The business entity concept states that a business is an entity in itself and it should be treated as a separate person which is different from its owner. This assumption is of course be at variance with the legal position under which a certain form of business (such as sole proprietorship) and its owner may be considered the same. However, accounting records are based on the assumption that the business unit is a separate person. The only record that a business unit has in respect of its owner is the capital invested by its owner. Transactions related to the owner are not recorded in the books of accounts of the business nor are the owner’s personal assets and liabilities in the balance sheet of the business. Thus, when the owner invests an additional capital of say $5,000 into the business, the entry made in the business books is to record an increase in cash and an increase in capital both of $5,000. No entry is recorded in the books of business to record a reduction in cash in the personal bank account of the owner.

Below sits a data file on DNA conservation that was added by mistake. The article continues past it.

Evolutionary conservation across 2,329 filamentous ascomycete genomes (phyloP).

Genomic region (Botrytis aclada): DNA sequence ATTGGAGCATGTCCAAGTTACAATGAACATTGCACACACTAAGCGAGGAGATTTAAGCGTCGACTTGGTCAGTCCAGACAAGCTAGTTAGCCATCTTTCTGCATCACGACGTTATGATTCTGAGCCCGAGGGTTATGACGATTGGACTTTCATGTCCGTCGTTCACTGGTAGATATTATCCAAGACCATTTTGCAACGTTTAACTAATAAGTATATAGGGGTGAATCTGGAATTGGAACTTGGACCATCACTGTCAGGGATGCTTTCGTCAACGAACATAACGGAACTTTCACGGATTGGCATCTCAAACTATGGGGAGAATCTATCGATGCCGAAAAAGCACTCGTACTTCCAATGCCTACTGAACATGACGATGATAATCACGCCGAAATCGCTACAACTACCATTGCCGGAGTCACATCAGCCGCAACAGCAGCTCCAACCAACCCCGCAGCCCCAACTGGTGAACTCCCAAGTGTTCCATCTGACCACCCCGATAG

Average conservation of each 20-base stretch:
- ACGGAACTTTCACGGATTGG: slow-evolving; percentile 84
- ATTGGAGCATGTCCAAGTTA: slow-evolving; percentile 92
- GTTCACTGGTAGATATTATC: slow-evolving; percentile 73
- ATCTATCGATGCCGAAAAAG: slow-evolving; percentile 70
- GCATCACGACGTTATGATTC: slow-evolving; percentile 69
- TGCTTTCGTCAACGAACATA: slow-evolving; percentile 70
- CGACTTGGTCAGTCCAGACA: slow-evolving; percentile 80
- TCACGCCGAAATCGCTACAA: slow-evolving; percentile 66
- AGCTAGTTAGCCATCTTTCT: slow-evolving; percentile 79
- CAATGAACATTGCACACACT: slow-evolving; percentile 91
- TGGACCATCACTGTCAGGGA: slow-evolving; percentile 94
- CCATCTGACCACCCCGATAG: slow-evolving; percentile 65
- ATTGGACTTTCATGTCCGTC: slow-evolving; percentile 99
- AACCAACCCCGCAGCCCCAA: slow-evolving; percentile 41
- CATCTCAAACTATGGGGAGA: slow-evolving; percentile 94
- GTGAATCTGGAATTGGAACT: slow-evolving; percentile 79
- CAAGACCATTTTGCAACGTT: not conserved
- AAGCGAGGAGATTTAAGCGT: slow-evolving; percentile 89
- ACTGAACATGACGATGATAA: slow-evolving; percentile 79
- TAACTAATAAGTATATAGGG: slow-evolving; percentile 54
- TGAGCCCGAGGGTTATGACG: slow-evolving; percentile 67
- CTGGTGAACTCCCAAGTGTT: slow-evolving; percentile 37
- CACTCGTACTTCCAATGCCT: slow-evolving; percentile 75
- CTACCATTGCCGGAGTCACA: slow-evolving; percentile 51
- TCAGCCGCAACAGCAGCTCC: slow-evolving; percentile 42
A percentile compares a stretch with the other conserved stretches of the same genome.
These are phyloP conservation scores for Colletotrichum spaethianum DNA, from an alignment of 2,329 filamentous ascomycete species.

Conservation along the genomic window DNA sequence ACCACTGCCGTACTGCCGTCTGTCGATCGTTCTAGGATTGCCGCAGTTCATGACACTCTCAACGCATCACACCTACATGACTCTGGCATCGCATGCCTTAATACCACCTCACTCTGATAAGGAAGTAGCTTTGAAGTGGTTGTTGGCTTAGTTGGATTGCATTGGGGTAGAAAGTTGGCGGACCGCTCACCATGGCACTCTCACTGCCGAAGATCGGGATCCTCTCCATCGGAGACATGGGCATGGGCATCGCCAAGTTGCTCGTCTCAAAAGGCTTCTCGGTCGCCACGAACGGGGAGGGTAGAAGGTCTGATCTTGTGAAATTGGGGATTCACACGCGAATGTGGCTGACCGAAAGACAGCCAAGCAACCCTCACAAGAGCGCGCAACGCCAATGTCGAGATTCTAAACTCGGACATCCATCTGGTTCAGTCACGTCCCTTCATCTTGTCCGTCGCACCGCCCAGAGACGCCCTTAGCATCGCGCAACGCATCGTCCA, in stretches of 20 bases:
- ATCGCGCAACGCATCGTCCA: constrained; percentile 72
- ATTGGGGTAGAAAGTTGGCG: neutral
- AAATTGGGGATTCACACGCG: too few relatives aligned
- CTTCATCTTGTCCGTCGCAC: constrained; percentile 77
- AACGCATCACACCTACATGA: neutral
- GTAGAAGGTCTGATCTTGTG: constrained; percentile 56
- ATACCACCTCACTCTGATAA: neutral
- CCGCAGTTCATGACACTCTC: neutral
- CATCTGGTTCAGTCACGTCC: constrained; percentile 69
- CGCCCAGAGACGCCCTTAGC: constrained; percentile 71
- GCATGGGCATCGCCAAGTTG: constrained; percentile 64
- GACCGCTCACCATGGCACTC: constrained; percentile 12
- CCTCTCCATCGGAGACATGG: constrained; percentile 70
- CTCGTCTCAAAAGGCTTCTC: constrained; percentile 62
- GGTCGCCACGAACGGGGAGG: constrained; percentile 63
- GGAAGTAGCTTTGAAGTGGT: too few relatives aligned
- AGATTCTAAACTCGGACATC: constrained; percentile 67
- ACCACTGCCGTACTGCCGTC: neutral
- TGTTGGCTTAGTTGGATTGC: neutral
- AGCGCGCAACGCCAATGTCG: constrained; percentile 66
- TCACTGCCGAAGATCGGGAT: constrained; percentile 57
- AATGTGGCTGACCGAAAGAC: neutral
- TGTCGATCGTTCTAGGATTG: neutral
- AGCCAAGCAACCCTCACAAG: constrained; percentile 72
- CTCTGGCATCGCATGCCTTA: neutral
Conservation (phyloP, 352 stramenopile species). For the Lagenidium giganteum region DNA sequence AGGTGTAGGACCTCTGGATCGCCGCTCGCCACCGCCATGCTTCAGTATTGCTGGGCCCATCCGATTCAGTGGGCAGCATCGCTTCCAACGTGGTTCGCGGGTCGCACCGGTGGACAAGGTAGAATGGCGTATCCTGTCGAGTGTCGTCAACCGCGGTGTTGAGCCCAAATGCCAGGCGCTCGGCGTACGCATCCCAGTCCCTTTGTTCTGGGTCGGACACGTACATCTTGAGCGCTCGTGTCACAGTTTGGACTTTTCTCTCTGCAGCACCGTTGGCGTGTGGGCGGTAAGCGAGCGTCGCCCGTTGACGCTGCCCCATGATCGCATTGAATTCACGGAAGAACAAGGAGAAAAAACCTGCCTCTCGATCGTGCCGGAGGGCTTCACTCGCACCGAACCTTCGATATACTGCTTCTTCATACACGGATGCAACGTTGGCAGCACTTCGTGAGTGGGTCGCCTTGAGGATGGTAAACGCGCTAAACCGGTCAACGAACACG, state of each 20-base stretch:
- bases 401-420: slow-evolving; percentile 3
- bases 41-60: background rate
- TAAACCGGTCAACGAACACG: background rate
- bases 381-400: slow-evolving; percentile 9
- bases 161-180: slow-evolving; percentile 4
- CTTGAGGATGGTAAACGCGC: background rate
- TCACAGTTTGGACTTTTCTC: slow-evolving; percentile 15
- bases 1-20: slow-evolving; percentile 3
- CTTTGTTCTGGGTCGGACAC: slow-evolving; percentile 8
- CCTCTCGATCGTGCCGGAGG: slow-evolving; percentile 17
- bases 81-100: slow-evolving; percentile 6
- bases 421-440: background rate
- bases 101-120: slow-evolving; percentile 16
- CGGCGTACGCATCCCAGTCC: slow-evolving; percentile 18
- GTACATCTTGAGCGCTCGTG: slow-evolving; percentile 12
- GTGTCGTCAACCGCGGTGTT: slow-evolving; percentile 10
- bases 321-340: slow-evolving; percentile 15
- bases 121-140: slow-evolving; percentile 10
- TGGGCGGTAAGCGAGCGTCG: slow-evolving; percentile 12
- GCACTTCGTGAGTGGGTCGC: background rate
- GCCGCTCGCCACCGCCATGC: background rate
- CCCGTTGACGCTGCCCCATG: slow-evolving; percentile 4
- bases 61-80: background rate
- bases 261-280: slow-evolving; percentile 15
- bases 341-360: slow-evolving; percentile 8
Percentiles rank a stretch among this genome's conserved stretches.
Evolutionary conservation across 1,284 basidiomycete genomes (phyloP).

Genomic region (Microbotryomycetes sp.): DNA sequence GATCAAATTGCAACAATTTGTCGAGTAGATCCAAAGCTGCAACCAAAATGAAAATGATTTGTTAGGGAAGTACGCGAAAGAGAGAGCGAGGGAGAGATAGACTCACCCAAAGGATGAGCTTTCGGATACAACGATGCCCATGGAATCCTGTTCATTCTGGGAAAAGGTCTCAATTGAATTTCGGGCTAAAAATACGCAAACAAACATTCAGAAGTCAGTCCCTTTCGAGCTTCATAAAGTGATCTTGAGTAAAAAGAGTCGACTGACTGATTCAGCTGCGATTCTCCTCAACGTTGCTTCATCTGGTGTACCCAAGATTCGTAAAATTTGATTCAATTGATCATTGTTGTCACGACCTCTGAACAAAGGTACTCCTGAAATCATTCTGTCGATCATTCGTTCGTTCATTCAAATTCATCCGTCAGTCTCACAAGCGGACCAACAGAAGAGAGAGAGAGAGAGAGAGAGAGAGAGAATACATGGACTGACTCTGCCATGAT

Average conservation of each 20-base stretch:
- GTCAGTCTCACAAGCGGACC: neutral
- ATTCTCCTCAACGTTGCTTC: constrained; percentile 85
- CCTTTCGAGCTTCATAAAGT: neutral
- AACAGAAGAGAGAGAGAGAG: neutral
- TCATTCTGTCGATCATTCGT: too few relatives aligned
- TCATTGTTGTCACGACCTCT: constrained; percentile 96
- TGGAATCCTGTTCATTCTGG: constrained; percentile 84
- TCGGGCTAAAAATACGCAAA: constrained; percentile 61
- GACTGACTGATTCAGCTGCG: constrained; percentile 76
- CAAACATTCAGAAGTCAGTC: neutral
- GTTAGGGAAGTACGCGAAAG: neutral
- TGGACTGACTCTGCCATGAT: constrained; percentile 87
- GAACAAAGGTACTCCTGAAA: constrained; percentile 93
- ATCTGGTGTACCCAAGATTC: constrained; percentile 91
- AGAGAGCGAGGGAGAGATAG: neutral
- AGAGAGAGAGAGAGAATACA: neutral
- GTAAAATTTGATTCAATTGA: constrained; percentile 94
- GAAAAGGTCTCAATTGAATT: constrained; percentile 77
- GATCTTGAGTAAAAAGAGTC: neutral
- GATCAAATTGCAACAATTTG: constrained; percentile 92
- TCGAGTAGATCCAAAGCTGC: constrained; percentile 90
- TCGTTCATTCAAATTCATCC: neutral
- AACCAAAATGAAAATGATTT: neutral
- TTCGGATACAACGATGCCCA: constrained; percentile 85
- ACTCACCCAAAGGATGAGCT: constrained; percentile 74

If the distinction between the owner and his business transactions, assets, and liabilities is not carefully maintained, the financial statements produced by the accounting records will not reflect the true and fair view of the business unit’s income or financial position.
As everyone accepts business entity concept, when people look at the income statement or balance sheet of a business unit, they automatically assume that these documents show strictly the income and financial position of the business unit only – not of its owner or owners.